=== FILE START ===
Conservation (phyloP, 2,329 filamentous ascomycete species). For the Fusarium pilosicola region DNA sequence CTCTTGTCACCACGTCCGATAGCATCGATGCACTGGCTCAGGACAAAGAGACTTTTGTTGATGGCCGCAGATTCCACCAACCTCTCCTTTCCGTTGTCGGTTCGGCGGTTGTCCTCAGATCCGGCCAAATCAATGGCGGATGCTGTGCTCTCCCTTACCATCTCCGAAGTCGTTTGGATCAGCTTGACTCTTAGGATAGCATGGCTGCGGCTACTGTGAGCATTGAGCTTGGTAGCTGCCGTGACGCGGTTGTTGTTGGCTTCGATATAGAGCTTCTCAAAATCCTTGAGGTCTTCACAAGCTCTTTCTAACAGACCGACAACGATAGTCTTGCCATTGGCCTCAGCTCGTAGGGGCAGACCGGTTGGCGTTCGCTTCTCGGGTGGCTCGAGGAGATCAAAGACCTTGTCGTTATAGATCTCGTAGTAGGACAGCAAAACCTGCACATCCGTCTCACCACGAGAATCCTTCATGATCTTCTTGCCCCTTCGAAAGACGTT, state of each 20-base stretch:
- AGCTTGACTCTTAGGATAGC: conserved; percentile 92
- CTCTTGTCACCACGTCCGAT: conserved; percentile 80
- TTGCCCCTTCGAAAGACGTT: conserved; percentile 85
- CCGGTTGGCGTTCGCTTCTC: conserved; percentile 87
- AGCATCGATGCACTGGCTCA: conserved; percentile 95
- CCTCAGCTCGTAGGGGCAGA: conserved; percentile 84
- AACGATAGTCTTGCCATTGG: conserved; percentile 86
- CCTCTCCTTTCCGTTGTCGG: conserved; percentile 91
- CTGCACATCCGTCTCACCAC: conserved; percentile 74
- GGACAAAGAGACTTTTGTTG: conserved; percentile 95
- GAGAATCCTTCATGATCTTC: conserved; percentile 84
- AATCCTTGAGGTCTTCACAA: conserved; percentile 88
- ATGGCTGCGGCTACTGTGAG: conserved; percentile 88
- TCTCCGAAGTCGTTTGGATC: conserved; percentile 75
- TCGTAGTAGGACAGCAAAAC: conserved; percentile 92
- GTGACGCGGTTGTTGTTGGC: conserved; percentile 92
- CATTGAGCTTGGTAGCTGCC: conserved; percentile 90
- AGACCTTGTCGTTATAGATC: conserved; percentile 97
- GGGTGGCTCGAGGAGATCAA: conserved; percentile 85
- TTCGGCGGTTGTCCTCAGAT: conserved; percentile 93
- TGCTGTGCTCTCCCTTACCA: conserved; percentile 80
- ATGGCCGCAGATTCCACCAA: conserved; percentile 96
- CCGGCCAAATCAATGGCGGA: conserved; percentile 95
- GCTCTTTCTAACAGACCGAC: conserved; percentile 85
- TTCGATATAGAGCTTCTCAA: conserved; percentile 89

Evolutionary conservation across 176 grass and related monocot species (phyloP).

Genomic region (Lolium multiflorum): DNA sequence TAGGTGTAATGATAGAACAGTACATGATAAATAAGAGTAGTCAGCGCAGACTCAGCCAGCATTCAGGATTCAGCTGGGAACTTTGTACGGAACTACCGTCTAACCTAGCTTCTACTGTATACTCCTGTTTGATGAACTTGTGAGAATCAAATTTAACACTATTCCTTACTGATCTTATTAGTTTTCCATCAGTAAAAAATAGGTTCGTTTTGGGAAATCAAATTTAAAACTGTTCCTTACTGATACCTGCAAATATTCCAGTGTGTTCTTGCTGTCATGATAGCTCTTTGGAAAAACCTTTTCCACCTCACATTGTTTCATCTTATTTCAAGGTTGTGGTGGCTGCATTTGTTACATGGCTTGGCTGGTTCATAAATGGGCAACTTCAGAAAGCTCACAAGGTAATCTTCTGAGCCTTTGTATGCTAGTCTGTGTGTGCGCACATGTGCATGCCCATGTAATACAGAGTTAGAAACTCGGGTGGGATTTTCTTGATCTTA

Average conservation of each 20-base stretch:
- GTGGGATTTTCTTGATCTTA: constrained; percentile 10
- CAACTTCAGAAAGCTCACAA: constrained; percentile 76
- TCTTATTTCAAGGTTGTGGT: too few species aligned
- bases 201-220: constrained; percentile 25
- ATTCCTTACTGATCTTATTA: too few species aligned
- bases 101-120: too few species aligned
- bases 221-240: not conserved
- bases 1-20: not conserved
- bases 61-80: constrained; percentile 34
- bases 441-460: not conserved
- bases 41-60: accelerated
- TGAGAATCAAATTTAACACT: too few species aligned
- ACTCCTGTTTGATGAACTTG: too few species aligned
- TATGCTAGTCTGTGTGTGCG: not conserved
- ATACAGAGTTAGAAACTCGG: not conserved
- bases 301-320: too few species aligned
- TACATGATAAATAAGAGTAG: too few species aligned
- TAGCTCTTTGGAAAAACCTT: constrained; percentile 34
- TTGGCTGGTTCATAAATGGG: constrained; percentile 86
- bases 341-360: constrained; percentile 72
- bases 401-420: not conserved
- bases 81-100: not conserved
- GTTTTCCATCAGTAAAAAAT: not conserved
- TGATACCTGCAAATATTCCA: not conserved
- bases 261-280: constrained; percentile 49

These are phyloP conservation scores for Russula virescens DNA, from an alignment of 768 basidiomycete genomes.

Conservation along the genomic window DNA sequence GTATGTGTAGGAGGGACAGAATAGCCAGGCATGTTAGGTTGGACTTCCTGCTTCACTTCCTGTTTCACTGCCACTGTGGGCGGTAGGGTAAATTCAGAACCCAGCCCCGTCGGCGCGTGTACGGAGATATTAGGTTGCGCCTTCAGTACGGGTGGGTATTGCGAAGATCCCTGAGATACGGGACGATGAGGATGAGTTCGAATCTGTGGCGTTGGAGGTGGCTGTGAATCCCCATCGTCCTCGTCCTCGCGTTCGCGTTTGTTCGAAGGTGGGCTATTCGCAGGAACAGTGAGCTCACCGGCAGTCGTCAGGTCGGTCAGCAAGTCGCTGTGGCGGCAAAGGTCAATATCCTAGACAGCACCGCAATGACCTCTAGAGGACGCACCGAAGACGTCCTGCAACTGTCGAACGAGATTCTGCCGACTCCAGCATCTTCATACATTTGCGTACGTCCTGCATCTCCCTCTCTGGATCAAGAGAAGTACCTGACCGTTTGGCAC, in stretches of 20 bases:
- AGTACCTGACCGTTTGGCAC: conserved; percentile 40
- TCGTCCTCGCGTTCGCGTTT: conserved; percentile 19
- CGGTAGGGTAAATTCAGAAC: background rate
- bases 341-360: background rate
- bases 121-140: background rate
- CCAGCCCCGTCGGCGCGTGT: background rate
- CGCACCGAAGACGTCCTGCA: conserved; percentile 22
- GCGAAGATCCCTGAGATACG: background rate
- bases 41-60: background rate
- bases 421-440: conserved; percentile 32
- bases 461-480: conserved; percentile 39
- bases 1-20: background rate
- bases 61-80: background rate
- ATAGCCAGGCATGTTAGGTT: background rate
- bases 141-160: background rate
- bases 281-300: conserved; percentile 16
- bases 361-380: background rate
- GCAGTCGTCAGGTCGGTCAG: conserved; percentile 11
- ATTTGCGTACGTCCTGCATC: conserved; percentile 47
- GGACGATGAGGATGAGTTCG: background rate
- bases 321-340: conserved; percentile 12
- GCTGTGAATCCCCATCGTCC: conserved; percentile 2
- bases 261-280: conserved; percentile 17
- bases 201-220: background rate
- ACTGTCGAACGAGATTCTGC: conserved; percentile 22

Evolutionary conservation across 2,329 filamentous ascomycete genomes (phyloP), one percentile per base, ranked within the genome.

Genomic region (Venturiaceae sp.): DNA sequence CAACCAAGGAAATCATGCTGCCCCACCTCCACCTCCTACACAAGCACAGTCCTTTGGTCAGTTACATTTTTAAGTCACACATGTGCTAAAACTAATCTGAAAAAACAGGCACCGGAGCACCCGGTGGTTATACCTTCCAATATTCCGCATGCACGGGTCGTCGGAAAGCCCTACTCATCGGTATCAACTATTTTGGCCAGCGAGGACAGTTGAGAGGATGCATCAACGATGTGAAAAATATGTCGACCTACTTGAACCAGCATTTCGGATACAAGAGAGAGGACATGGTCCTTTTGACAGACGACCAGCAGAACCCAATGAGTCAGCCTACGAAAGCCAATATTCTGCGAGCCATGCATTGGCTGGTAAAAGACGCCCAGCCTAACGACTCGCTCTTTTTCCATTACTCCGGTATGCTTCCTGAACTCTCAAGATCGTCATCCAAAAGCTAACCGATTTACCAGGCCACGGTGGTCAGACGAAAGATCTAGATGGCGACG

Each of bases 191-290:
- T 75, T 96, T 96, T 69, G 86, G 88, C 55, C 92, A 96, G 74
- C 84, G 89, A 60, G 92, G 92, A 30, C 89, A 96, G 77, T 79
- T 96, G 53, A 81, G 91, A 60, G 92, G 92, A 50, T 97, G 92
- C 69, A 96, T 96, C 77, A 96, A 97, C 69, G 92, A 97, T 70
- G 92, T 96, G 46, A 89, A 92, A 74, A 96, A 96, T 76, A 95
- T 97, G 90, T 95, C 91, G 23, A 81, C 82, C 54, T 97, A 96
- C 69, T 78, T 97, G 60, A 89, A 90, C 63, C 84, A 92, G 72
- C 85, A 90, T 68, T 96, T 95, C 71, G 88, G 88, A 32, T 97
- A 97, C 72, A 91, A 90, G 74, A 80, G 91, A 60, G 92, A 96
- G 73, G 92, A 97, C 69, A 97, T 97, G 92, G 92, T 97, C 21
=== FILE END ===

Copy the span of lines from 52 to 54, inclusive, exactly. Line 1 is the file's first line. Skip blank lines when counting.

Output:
- GTTTTCCATCAGTAAAAAAT: not conserved
- TGATACCTGCAAATATTCCA: not conserved
- bases 261-280: constrained; percentile 49